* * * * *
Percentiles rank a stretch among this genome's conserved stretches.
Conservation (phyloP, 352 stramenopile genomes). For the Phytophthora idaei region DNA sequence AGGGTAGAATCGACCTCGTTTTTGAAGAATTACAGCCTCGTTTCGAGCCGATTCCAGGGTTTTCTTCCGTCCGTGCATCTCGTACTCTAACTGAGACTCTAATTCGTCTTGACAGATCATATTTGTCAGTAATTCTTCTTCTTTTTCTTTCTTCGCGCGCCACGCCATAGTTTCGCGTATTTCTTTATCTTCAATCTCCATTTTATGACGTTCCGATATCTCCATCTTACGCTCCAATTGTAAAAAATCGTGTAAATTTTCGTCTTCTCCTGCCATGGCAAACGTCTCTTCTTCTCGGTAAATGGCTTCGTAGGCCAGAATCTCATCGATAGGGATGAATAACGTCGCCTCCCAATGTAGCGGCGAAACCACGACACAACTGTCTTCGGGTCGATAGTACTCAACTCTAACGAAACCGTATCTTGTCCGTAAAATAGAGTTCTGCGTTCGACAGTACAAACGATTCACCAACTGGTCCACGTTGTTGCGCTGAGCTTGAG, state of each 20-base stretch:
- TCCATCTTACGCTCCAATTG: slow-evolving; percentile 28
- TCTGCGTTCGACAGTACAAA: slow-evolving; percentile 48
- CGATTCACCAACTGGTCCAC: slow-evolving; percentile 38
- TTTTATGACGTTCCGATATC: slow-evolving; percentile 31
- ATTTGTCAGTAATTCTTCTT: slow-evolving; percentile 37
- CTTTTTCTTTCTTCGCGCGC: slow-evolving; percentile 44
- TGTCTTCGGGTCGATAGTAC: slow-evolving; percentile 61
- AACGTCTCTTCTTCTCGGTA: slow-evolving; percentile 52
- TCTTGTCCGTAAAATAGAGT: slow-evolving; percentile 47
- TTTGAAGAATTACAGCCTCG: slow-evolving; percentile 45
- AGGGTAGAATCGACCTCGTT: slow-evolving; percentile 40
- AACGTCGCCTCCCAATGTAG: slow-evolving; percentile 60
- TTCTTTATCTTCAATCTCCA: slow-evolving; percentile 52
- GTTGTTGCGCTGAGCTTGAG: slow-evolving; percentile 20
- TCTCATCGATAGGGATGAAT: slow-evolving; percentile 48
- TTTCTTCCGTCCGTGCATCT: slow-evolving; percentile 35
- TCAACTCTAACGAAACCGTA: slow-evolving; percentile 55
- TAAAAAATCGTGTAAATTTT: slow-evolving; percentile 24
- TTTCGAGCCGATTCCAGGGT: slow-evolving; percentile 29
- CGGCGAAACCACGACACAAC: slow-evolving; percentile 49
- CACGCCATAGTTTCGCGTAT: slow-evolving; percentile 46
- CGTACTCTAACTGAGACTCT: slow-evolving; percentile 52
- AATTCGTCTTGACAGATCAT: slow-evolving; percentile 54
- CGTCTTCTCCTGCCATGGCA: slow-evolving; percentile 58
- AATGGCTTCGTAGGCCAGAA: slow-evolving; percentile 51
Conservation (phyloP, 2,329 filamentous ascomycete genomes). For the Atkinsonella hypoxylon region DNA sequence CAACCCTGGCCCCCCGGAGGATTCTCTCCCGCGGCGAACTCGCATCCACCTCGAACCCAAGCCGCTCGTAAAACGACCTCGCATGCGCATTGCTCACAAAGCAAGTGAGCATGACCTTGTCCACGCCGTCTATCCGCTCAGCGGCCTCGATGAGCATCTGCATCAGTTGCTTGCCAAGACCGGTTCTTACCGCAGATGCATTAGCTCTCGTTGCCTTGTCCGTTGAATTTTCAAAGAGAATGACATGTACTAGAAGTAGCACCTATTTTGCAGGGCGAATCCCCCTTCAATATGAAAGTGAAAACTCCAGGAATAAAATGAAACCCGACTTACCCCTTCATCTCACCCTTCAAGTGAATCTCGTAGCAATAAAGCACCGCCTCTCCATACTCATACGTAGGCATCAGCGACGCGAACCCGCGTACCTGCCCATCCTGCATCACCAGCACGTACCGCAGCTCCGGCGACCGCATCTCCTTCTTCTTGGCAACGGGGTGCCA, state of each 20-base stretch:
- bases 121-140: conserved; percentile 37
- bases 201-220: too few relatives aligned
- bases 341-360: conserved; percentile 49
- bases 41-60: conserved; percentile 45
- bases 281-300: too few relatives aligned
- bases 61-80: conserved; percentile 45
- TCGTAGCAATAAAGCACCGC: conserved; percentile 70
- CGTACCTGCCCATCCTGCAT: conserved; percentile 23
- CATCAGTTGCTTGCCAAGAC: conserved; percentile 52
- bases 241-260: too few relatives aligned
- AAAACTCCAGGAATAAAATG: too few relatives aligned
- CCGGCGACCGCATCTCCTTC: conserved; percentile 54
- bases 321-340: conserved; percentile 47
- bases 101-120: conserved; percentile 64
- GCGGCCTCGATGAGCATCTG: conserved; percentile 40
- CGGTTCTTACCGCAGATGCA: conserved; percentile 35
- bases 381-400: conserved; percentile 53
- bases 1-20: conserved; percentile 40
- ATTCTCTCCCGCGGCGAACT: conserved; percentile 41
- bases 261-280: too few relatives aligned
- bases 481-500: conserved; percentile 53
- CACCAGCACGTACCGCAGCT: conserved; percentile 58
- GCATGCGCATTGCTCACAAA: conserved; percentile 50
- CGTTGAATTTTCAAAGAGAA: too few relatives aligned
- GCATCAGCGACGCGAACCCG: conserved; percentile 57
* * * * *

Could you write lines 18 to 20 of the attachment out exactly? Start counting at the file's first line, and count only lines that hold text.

- TTTCTTCCGTCCGTGCATCT: slow-evolving; percentile 35
- TCAACTCTAACGAAACCGTA: slow-evolving; percentile 55
- TAAAAAATCGTGTAAATTTT: slow-evolving; percentile 24